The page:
Join our weekly Peninim on the Torah list!

[et_bloom_inline optin_id="optin_1"]

וה' אמר המכסה אני מאברהם אשר אני עושה ואברהם היו יהיה לגוי גדול ועצום

Shall I conceal from Avraham what I am about to do, and Avraham will surely become a great and mighty nation? (17:18)

Download PDF

Hashem’s apparent deliberation concerning whether or not to share His plans about the destruction of Sodom with Avraham Avinu begs elucidation. The very statement implies that He had a legitimate reason to conceal this information from Avraham. Nonetheless, Hashem decided to share the information with Avraham (regardless). The Patriarch was destined to be the progenitor of a great nation. Thus, he should be made aware of the impending destruction. Obviously, something is happening of which the reader is not aware. Rashi explains that this is a rhetorical question, which should be read in astonishment. Nonetheless, it still does not clarify Hashem’s reason for not informing Avraham and explain what prompted His ultimate decision to share the information with him.

The Belzer Rebbe, Horav Yehoshua, zl, gave the following pivotal explanation. I use the word “pivotal,” because the Rebbe is teaching us a seminal lesson in Torah hashkafah, perspective, concerning tefillah, prayer. Avraham prayed fervently for the people of Sodom, hoping beyond hope that they would be spared. Despite his supreme efforts, Hashem denied his pleas. Thus, it would make sense to question why Hashem told Avraham about Sodom’s impending doom. Apparently, the verdict had been signed, sealed and delivered. What would Avraham’s prayer achieve, other than – possibly – frustration? If prayer is futile, should one bother praying? Furthermore, the Torah provides the reason that Hashem informed Avraham of Sodom’s bleak future: “And Avraham will surely become a great and mighty nation.” What does that have to do with it? Why is Avraham’s prayer contingent upon his status as progenitor of Klal Yisrael?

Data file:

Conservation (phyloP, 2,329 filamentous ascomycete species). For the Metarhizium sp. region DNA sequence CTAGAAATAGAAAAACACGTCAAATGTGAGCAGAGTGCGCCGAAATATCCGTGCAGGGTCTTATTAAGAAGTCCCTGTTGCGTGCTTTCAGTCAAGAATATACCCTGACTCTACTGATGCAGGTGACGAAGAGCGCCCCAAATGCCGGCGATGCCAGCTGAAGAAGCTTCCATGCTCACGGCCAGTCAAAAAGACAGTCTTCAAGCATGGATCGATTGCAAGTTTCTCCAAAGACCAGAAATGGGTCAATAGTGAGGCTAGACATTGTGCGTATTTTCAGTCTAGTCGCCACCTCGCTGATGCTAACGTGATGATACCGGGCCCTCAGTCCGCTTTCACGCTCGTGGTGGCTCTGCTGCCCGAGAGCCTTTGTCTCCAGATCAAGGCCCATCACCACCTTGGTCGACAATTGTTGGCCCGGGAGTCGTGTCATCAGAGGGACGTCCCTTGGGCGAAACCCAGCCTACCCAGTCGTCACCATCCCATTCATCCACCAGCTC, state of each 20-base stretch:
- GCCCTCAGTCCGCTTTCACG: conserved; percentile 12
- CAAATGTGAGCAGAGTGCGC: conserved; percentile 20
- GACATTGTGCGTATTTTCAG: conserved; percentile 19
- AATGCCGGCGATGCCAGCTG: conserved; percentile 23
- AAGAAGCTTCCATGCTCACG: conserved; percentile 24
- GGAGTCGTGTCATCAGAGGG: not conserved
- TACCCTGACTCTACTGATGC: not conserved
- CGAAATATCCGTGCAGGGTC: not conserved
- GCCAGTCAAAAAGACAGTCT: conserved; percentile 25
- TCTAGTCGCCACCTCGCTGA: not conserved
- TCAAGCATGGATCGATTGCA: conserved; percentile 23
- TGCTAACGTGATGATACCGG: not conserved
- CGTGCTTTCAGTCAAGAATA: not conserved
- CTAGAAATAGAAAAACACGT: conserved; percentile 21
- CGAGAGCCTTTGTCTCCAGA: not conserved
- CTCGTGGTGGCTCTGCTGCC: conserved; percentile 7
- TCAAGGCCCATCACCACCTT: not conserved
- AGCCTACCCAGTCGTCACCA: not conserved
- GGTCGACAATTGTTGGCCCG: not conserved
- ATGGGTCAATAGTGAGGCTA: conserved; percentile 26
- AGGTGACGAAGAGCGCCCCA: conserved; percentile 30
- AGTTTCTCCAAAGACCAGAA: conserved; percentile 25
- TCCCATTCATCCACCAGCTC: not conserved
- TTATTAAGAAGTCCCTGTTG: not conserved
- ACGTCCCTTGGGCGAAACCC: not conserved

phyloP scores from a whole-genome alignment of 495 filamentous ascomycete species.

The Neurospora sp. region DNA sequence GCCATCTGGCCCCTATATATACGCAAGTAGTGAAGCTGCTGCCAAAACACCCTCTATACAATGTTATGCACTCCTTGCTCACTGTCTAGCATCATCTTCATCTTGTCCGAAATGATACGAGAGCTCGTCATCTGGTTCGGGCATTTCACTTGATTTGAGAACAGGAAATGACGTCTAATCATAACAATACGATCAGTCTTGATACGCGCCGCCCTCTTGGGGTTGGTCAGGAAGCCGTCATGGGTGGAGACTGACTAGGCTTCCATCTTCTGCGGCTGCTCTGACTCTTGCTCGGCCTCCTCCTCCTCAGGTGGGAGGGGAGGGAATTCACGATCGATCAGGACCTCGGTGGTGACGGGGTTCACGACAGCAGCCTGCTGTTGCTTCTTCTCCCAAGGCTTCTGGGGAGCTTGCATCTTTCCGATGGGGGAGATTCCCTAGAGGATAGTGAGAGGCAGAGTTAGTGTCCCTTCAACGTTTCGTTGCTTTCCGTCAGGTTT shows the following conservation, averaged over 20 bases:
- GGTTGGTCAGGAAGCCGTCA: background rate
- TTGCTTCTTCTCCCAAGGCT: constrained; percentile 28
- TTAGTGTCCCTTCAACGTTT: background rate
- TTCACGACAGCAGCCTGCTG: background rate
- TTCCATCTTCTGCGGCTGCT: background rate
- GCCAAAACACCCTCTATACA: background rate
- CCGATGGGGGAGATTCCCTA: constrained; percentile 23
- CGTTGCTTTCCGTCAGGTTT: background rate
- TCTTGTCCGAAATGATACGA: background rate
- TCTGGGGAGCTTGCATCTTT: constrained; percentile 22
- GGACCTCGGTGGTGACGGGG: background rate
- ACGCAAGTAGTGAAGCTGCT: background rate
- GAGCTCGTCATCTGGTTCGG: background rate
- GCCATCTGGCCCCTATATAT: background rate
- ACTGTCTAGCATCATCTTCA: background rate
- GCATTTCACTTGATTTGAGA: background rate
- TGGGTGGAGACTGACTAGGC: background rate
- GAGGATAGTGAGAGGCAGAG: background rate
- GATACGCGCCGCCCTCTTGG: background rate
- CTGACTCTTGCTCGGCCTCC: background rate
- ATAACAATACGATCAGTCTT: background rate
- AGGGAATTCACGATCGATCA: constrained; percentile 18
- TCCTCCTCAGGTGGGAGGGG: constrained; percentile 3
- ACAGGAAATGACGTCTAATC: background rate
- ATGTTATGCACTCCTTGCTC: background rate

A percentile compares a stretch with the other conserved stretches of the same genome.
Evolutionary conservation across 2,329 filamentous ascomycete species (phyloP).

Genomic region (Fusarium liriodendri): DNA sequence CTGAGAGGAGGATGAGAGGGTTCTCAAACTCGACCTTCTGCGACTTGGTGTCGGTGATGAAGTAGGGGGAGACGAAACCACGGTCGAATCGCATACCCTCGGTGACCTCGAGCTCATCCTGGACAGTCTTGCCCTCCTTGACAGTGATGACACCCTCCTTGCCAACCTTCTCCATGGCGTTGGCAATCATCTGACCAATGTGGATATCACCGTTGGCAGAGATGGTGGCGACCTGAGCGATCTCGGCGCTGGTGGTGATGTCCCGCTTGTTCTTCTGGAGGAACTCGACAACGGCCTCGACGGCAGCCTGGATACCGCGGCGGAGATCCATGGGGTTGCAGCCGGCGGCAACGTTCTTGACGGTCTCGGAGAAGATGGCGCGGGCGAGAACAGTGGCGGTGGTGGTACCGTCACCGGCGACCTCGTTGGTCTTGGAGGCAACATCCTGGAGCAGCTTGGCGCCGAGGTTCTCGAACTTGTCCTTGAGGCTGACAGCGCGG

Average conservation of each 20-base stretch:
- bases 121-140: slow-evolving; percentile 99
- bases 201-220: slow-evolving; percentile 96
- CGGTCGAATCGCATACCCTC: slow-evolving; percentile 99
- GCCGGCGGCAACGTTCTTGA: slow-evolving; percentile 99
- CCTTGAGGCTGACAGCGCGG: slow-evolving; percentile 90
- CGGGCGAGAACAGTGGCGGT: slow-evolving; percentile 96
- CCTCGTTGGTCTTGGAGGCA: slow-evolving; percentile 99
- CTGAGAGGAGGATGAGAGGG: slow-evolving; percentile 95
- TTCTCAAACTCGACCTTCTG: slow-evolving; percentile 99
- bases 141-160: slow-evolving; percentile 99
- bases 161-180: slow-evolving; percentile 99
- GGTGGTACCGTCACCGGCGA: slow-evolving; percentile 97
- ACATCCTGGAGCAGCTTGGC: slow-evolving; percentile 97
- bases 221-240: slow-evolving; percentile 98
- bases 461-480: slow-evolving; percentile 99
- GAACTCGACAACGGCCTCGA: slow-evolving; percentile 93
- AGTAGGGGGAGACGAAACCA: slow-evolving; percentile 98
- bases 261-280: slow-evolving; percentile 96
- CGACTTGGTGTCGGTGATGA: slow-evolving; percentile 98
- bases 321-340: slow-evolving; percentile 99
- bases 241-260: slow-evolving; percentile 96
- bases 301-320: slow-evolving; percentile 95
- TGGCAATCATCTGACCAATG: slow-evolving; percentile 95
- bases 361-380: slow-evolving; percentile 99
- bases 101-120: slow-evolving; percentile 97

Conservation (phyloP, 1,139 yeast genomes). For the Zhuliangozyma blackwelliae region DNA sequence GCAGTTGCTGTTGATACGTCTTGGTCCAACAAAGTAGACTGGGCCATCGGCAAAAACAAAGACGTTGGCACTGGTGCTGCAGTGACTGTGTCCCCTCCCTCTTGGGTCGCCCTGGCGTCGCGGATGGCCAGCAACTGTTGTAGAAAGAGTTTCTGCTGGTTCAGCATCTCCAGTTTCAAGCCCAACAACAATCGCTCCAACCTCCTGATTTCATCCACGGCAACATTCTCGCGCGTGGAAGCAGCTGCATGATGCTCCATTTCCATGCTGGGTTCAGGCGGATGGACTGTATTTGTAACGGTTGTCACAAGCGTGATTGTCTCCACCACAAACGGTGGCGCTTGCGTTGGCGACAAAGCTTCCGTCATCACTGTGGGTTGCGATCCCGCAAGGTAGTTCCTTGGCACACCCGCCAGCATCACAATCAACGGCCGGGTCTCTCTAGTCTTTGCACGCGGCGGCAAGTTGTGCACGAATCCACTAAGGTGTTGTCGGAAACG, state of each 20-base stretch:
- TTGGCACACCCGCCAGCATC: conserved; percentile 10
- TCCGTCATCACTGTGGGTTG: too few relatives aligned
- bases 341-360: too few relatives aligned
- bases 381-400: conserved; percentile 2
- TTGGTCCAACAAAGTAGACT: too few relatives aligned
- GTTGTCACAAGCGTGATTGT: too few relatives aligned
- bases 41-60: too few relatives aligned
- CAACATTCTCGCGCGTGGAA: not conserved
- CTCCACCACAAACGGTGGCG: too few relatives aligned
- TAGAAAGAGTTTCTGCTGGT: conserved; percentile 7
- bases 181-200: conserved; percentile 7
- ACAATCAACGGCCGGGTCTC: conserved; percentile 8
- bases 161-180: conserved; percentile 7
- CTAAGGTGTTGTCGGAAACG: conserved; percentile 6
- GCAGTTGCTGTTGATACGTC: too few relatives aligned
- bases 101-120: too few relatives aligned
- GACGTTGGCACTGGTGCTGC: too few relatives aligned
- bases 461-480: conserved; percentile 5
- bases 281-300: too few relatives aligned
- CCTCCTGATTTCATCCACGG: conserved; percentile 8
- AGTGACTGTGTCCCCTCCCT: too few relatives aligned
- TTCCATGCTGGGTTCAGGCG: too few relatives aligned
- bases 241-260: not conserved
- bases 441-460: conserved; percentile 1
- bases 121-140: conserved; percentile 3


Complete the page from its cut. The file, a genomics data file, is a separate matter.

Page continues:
The Belzer Rebbe explains that, when a Jew prays to Hashem during times of travail, even if it appears that his tefillah has gone unanswered, it does not mean that Hashem did not listen. Hashem listens quite well and, while He might not apply the prayer to this person, it will nonetheless be saved, so that it yields results for someone else in need. It might be the petitioner himself at a later date, a member of his family, or someone else altogether unrelated – but it will be used.

We now understand why Hashem revealed to Avraham ahead of time that He was going to annihilate the city of Sodom. He wanted Avraham to pray, to extend himself, to exert the effort, to seek their salvation in the merit of ten tzaddikim. Unfortunately, the requisite number was not to be found. The tefillah, however, was shelved for a later opportunity, when it could be used to help someone in need. Furthermore, we now see the significance of Avraham becoming a large nation. His tefillah was not in vain. When necessary, his descendants could avail themselves of their Patriarch’s prayers.

The Steipler Gaon, zl, once said, “Do not be dismayed. There is no such thing as a sincere prayer that goes unanswered. Any heartfelt request addressed to G-d must be answered. It cannot be otherwise. If it is not answered today, it will be answered tomorrow. If not tomorrow, it will be answered in a week. If not in a week, in a month. If not answered in a month, it may be answered in a year, or in ten years, or in one hundred years – or more. If your prayers are not answered in your lifetime, they will be answered for your children or for your children’s children. We cannot say for sure when a prayer will be answered, but we can rest assured that every prayer will be answered somehow, someday.”